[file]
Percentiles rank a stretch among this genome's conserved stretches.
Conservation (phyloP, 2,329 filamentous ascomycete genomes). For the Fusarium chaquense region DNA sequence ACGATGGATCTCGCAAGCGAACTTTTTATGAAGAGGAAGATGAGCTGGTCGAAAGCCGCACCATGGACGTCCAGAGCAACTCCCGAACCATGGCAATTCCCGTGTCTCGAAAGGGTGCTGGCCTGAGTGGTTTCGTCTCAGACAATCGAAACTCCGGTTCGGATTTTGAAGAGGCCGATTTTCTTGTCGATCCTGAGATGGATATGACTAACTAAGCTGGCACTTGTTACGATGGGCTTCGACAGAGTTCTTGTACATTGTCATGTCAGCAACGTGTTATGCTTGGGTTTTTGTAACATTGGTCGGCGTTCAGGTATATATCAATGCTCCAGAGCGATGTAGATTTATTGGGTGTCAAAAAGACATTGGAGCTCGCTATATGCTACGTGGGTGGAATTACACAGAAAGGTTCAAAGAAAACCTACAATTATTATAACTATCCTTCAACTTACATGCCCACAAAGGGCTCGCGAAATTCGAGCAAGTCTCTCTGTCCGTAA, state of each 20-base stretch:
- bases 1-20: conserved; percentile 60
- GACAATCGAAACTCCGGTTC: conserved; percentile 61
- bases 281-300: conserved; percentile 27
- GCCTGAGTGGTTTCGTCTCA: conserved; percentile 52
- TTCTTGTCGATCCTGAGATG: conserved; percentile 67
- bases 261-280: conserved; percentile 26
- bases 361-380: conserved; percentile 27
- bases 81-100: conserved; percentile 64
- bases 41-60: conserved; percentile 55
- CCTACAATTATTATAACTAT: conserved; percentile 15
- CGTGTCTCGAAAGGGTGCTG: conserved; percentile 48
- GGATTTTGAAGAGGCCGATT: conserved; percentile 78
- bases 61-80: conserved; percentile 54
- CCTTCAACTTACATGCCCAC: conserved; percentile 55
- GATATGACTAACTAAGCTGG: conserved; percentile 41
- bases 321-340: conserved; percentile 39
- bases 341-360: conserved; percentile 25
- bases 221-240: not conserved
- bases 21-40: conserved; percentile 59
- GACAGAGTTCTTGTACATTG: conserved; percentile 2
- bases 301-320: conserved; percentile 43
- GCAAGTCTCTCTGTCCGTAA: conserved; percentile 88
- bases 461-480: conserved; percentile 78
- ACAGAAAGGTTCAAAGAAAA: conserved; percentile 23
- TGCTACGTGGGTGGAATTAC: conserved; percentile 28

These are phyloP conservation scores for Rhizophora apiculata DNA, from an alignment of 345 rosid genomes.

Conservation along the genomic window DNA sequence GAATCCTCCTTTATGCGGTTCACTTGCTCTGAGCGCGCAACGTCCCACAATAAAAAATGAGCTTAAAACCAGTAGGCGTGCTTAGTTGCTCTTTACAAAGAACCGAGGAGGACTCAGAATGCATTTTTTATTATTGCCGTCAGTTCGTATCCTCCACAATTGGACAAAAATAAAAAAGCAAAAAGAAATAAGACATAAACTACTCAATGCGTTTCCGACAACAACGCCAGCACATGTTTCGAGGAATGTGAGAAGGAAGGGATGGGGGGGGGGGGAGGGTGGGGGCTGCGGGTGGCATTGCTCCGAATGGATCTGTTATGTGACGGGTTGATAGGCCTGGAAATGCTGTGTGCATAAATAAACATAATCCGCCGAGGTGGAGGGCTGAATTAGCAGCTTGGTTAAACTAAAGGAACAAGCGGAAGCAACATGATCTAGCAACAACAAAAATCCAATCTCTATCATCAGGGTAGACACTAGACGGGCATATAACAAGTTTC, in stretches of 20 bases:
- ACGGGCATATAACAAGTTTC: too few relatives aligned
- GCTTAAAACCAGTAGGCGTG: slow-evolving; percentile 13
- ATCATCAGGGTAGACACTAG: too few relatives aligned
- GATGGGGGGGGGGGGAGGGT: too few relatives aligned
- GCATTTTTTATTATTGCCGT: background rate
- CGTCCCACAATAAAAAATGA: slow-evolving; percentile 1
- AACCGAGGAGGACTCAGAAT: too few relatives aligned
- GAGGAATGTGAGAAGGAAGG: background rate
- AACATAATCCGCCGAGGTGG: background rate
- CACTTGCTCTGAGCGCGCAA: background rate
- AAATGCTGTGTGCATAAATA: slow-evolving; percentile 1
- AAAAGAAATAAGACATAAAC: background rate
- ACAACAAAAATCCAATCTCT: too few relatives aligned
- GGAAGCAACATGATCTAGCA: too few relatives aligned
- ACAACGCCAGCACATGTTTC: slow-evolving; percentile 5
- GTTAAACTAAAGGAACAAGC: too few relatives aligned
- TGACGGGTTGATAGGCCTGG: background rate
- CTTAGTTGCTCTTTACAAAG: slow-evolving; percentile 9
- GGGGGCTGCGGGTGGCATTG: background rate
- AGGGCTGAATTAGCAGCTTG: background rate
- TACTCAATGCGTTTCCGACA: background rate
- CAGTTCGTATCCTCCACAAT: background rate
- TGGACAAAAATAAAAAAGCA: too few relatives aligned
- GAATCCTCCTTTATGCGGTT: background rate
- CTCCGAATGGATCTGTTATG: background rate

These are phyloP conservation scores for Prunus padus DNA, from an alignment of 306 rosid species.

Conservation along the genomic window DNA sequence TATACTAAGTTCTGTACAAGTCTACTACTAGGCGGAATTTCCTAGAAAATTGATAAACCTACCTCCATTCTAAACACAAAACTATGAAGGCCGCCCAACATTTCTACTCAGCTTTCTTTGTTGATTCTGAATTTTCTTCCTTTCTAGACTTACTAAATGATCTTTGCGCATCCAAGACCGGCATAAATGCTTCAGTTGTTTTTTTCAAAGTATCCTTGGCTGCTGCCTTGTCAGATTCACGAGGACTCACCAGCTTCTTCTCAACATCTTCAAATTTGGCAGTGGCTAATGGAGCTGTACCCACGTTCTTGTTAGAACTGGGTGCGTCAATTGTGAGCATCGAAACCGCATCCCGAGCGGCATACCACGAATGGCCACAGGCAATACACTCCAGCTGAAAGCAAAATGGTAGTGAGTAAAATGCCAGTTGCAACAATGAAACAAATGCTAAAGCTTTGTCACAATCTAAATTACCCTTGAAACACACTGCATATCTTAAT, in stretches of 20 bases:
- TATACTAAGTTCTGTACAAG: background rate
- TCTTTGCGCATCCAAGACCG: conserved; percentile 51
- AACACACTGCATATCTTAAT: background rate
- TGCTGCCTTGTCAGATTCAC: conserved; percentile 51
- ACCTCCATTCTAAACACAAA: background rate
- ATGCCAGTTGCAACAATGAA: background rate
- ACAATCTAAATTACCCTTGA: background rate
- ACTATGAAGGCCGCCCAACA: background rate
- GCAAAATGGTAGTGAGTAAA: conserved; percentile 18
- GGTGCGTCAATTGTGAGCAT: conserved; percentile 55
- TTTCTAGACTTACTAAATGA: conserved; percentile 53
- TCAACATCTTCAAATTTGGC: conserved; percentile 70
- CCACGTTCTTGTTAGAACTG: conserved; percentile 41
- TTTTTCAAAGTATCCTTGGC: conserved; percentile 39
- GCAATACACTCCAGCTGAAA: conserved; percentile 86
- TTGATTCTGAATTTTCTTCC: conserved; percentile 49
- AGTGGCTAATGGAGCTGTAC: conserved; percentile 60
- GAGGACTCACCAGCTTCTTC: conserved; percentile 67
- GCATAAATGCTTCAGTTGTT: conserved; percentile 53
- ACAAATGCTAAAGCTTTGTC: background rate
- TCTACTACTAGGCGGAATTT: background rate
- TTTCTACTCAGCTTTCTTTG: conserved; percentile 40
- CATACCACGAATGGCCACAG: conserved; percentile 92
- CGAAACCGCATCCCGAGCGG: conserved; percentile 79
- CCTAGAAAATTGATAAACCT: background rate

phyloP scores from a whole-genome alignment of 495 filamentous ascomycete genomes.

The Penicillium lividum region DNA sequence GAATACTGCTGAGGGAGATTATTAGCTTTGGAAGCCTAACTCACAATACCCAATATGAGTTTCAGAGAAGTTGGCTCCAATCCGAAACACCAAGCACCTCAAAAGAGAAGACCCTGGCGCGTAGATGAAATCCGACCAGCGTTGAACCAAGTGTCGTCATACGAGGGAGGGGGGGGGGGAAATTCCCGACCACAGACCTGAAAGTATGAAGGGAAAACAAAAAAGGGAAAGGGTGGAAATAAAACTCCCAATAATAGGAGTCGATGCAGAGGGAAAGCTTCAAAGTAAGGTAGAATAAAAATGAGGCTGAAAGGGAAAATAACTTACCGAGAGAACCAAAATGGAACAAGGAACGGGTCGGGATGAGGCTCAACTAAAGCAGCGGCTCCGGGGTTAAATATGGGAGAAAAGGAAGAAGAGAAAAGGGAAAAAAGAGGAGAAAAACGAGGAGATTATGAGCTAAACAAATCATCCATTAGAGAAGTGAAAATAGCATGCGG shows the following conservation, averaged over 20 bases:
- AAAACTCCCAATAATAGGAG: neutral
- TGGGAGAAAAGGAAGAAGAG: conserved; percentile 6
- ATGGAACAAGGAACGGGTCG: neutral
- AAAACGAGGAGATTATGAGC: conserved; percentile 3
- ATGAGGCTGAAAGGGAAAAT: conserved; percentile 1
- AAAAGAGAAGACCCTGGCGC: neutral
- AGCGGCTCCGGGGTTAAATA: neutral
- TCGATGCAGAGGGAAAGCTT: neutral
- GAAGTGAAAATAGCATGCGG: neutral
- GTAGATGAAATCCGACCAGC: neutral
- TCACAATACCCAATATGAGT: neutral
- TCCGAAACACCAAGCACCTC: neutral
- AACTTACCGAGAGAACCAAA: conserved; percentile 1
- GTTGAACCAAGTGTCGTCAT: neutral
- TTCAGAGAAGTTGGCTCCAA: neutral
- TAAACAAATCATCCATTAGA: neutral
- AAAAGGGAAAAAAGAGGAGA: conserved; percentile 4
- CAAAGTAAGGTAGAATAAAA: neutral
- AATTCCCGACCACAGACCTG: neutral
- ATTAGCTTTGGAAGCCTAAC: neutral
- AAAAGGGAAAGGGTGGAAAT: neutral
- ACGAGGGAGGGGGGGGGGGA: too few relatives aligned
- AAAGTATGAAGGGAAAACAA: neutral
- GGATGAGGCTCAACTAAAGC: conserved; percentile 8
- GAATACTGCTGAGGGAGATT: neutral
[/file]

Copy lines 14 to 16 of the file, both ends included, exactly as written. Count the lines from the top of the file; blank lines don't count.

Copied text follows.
- GGATTTTGAAGAGGCCGATT: conserved; percentile 78
- bases 61-80: conserved; percentile 54
- CCTTCAACTTACATGCCCAC: conserved; percentile 55